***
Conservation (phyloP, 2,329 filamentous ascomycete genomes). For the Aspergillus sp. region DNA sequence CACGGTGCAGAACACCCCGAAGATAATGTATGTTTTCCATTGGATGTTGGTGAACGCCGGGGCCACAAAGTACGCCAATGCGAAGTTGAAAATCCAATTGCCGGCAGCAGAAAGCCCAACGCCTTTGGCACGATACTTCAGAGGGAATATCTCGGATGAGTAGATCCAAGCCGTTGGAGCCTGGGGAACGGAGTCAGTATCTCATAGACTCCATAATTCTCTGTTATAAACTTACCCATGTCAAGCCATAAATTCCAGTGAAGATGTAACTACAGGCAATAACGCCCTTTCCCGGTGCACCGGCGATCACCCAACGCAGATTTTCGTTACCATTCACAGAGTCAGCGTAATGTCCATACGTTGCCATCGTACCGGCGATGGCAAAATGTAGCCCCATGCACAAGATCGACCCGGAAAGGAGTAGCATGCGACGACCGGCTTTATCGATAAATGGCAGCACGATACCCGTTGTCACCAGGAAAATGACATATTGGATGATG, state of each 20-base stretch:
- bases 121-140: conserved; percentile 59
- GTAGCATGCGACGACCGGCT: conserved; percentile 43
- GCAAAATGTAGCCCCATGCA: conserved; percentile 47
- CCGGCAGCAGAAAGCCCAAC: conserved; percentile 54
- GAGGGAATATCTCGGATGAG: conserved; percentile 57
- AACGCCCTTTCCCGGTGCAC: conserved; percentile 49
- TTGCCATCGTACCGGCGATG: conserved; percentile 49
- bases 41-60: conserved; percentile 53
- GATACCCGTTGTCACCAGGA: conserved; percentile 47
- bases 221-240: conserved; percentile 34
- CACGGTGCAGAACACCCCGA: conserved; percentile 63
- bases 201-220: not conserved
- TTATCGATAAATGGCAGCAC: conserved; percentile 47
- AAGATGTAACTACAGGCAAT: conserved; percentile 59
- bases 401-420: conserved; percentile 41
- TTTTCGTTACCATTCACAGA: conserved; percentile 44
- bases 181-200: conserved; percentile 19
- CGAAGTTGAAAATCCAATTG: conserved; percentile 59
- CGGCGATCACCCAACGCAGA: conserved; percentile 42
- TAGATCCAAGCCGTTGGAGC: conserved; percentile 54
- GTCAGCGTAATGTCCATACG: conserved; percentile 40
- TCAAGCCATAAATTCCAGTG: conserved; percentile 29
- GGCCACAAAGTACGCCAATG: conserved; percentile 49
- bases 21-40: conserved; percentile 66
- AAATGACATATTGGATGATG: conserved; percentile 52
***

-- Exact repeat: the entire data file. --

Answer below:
Conservation (phyloP, 2,329 filamentous ascomycete genomes). For the Aspergillus sp. region DNA sequence CACGGTGCAGAACACCCCGAAGATAATGTATGTTTTCCATTGGATGTTGGTGAACGCCGGGGCCACAAAGTACGCCAATGCGAAGTTGAAAATCCAATTGCCGGCAGCAGAAAGCCCAACGCCTTTGGCACGATACTTCAGAGGGAATATCTCGGATGAGTAGATCCAAGCCGTTGGAGCCTGGGGAACGGAGTCAGTATCTCATAGACTCCATAATTCTCTGTTATAAACTTACCCATGTCAAGCCATAAATTCCAGTGAAGATGTAACTACAGGCAATAACGCCCTTTCCCGGTGCACCGGCGATCACCCAACGCAGATTTTCGTTACCATTCACAGAGTCAGCGTAATGTCCATACGTTGCCATCGTACCGGCGATGGCAAAATGTAGCCCCATGCACAAGATCGACCCGGAAAGGAGTAGCATGCGACGACCGGCTTTATCGATAAATGGCAGCACGATACCCGTTGTCACCAGGAAAATGACATATTGGATGATG, state of each 20-base stretch:
- bases 121-140: conserved; percentile 59
- GTAGCATGCGACGACCGGCT: conserved; percentile 43
- GCAAAATGTAGCCCCATGCA: conserved; percentile 47
- CCGGCAGCAGAAAGCCCAAC: conserved; percentile 54
- GAGGGAATATCTCGGATGAG: conserved; percentile 57
- AACGCCCTTTCCCGGTGCAC: conserved; percentile 49
- TTGCCATCGTACCGGCGATG: conserved; percentile 49
- bases 41-60: conserved; percentile 53
- GATACCCGTTGTCACCAGGA: conserved; percentile 47
- bases 221-240: conserved; percentile 34
- CACGGTGCAGAACACCCCGA: conserved; percentile 63
- bases 201-220: not conserved
- TTATCGATAAATGGCAGCAC: conserved; percentile 47
- AAGATGTAACTACAGGCAAT: conserved; percentile 59
- bases 401-420: conserved; percentile 41
- TTTTCGTTACCATTCACAGA: conserved; percentile 44
- bases 181-200: conserved; percentile 19
- CGAAGTTGAAAATCCAATTG: conserved; percentile 59
- CGGCGATCACCCAACGCAGA: conserved; percentile 42
- TAGATCCAAGCCGTTGGAGC: conserved; percentile 54
- GTCAGCGTAATGTCCATACG: conserved; percentile 40
- TCAAGCCATAAATTCCAGTG: conserved; percentile 29
- GGCCACAAAGTACGCCAATG: conserved; percentile 49
- bases 21-40: conserved; percentile 66
- AAATGACATATTGGATGATG: conserved; percentile 52